Vice Chairman of the Joint Chiefs of Staff Gen. Paul Selva today testified to the Senate Armed Services Committee about North Korea’s recent “ICBM” test, saying that while the tested missile shows the range to hit the United States, it appears incapable of accurately targeting anything in particular.
Gen. Selva said that the tested missile did not demonstrate any sort of guidance capability, and doubted they’d have the sort of technology to maintain control over the missile’s trajectory, steering it toward any specific target. The test showed a range of over 4,000 km, meaning it could hit Alaska.
That’s not the first problem that’s been noted with the tested “ICBM,” with South Korea saying that the missile didn’t appear to have any re-entry technology associated with it, meaning technically it lacks ICBM capabilities to survive an intercontinental flight.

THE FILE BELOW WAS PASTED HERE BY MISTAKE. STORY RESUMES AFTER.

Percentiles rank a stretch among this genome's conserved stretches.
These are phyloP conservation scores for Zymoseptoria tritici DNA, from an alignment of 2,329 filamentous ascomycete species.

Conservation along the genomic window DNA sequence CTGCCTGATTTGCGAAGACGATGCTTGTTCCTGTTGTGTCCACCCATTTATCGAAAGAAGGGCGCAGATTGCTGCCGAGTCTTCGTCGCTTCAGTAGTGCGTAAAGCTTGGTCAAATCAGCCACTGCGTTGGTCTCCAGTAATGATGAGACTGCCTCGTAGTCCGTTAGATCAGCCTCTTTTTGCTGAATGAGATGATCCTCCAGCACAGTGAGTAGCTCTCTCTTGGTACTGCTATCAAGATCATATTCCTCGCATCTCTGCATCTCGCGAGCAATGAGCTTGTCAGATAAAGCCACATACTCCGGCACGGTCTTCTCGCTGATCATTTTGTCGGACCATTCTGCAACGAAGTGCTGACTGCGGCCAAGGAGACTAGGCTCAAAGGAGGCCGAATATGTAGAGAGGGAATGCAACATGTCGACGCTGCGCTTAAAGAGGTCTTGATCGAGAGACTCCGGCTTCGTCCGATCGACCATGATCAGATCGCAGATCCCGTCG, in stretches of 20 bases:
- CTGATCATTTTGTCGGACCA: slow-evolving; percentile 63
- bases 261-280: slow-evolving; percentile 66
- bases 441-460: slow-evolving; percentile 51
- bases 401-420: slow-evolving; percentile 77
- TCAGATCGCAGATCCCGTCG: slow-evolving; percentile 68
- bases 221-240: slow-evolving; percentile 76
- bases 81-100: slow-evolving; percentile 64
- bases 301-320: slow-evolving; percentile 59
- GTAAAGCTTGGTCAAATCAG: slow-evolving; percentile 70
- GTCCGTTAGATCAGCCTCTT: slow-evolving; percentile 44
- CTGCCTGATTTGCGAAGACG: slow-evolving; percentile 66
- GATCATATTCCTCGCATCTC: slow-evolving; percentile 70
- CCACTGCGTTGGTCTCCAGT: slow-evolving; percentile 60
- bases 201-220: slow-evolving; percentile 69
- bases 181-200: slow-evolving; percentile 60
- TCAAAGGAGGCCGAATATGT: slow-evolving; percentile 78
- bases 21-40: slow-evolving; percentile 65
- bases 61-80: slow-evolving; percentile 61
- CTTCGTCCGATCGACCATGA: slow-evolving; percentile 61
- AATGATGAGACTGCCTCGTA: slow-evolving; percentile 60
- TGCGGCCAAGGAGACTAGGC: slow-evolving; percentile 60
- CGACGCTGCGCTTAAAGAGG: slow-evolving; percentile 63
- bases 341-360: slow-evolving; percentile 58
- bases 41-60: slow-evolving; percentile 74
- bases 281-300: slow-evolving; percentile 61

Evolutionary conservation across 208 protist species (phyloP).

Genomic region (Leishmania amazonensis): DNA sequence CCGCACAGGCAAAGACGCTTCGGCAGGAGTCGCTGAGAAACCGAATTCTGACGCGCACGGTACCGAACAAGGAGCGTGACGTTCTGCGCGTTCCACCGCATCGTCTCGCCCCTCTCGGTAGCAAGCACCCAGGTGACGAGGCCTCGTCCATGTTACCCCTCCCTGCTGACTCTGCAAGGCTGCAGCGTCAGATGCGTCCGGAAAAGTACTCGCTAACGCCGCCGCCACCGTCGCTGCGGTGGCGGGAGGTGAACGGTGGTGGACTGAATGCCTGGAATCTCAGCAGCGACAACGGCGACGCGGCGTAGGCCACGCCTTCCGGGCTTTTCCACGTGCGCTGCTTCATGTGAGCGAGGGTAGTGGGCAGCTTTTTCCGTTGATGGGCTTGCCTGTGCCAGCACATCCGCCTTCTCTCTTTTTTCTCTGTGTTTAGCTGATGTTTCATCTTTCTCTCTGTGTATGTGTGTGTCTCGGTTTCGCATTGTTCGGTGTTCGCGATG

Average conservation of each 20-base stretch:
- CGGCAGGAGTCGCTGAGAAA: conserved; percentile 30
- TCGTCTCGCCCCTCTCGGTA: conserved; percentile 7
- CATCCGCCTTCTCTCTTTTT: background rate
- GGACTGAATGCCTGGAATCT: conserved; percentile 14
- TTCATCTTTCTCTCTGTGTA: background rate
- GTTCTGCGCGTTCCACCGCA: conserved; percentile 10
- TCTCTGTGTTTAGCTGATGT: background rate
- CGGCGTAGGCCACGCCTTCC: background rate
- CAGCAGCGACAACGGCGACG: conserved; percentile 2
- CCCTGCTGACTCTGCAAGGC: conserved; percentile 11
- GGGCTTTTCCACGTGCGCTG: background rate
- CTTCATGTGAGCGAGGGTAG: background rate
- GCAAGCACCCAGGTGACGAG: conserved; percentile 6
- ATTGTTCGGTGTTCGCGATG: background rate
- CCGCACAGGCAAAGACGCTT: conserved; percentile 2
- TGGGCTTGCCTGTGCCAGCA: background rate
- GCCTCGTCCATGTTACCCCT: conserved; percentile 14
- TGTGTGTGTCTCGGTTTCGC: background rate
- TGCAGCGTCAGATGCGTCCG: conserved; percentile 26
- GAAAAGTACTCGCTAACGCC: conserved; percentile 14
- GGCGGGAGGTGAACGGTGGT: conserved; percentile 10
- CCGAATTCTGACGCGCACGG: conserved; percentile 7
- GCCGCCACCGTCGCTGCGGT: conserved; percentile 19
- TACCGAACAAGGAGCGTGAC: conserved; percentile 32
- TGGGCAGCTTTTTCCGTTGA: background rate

North Korea’s test was a rare success for them, with other recent test flights falling apart shortly after launch. Still, there remain a lot of questions about whether this represents a realistically usable long-range missile, or just a short-range missile with a bunch of extra fuel giving the appearance of longer-range capabilities.
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